Thirdly, in the other classical state sectors (Post Office, Health and Education) strikes lasted only on day of actions and were more just a testimony than something that could lead somewhere.
Fourth, in the real striking sectors the strikes were due to specific conditions, not to the pensions reforms.
On the general “mood”
Strikes were supported by non strikers. If we rely on surveys up to Friday 22nd, 2/3 of people are opposed to the government reform and in favour of “strikes”. This social schizophrenia (action by proxy) which arose in 1995 is a real burden and the proof of the limits of the movement.
This was the same among the strikers who, weak in their workplaces, try to bypass it by making blockades outside.
On the unions
Contrary to what many leftists thought, unions were not opposed to the “movement” and not ready to “betray” it. Their “offer” was very broad. From the SUD completely unrealistically calling for a “General Strike”, to the CFDT being more “realistic” and waiting for a government response, through the CGT being more realistic according to the weak balance of power in the strikes, and divided by some extremist rank and file-ists, the usual limited scheme of “betrayal” does not apply up to now.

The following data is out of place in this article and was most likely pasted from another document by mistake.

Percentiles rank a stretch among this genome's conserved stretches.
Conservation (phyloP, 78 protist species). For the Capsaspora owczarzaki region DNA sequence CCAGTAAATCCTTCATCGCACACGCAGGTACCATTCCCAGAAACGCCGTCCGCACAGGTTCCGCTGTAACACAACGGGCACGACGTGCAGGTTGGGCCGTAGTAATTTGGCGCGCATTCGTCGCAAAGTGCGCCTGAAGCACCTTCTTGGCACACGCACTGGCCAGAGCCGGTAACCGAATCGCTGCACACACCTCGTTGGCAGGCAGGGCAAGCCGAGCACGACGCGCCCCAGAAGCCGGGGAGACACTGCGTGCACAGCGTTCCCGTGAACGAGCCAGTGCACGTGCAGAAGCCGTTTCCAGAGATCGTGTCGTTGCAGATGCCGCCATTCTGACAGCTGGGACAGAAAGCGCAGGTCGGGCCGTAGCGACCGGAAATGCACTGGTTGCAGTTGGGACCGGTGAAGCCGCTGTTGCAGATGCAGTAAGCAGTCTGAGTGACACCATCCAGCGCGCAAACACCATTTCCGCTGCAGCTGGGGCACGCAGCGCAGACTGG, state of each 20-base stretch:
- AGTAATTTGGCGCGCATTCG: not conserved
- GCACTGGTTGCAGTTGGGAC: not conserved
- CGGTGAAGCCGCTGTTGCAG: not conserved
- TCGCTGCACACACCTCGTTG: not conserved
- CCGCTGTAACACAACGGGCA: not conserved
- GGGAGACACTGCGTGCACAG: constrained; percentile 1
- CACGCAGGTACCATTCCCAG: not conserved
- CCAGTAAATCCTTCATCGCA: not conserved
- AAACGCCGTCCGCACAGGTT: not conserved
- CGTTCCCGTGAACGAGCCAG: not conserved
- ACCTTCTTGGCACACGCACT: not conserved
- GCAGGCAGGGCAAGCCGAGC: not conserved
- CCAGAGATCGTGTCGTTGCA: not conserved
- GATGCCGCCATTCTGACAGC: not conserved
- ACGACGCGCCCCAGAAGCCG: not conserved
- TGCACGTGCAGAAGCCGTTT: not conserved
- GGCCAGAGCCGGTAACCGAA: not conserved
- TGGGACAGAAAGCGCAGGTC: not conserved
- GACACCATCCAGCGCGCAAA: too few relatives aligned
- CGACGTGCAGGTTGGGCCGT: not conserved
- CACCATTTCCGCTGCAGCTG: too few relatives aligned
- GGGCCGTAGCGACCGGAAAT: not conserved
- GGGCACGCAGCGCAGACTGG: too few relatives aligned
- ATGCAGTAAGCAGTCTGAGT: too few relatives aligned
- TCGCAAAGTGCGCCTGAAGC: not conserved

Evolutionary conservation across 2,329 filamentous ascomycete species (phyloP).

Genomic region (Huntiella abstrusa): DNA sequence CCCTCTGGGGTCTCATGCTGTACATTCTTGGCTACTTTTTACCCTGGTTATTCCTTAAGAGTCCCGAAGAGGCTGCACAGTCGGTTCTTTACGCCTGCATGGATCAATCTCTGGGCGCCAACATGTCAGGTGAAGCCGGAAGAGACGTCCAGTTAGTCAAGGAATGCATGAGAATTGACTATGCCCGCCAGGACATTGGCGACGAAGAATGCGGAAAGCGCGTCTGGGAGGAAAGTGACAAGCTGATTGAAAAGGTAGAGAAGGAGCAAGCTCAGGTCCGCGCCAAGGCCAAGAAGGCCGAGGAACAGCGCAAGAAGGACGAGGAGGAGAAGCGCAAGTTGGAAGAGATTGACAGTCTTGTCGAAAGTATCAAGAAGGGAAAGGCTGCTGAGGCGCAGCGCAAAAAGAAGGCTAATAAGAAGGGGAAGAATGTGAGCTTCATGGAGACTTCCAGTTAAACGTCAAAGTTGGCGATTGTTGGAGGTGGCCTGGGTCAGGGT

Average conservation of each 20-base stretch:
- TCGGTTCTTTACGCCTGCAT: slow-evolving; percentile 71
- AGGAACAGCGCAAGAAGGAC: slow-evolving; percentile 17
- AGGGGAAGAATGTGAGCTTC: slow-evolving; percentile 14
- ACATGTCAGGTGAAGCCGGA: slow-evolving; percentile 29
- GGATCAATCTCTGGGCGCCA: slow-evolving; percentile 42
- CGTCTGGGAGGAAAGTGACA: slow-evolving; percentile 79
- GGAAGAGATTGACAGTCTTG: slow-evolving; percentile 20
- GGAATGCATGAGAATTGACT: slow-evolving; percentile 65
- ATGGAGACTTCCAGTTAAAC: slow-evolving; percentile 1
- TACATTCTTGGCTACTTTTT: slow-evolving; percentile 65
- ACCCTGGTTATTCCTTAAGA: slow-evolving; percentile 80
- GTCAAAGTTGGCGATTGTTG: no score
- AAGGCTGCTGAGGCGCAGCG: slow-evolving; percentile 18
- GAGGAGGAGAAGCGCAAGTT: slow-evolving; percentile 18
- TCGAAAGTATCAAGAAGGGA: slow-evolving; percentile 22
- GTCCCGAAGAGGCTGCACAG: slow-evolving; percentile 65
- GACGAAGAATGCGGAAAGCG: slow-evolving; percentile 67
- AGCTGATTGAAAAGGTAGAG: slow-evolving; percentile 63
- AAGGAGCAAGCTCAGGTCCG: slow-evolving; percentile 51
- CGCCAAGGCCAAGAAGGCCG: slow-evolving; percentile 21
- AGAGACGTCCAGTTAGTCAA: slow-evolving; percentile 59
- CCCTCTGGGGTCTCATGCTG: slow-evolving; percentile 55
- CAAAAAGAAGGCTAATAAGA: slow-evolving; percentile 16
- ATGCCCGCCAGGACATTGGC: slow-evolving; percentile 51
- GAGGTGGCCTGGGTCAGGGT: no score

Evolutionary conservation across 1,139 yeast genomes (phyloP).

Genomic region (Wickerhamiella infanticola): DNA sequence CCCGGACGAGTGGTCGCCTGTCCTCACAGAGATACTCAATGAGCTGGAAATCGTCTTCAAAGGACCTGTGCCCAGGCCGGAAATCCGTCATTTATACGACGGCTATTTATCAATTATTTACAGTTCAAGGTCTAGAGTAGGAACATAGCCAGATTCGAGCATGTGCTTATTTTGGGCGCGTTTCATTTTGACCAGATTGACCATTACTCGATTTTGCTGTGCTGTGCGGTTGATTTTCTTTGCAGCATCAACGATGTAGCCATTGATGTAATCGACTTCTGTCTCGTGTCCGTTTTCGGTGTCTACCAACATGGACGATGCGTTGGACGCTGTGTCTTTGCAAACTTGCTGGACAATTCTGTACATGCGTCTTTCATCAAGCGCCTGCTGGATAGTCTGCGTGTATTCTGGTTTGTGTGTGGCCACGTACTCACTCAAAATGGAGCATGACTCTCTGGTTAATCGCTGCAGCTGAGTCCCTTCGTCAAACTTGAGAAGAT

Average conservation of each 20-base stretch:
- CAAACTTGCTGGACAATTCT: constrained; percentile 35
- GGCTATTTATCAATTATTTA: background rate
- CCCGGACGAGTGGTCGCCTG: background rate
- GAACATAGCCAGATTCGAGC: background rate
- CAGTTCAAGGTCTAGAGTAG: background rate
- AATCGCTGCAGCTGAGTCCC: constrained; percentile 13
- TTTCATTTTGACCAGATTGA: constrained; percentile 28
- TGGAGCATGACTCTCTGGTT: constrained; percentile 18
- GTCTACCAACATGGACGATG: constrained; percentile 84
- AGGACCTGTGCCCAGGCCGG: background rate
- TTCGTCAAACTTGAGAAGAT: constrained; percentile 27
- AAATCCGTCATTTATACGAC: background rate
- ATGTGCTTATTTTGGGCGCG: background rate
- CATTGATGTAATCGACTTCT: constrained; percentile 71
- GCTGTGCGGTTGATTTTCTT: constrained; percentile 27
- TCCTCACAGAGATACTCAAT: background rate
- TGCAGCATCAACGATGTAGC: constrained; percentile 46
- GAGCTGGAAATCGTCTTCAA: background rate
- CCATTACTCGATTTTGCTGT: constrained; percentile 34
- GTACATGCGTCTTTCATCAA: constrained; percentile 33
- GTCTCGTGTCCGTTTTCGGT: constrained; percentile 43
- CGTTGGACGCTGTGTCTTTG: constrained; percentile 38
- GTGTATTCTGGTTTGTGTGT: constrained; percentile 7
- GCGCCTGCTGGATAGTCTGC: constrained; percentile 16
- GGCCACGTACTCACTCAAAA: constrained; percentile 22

The general weakness of the movement leads to a political alternative: presidential elections of 2012. And this allows the socialist party to recover its innocence.
On the other hand, the stupid and frantic call for a “General Strike”, without taking into account any balance of power, from the SUD to the CNT via the NPA is another proof of the lack of understanding of what workers autonomy could be.
To remain optimistic
In many places very tiny groups of people tried to organize themselves on a rank and file basis to do something, for instance blocking the economy. However unrealistic it is, it certainly allows people to create horizontal links that could be useful for the future. We have participated in Paris in an “Inter-category assembly” (however foolish may be the name of such a gathering, regarding reality) organized around engineers of SNCF in Paris Est and other workers. This could be a chance for the future if links are maintained .
Paris - 25th October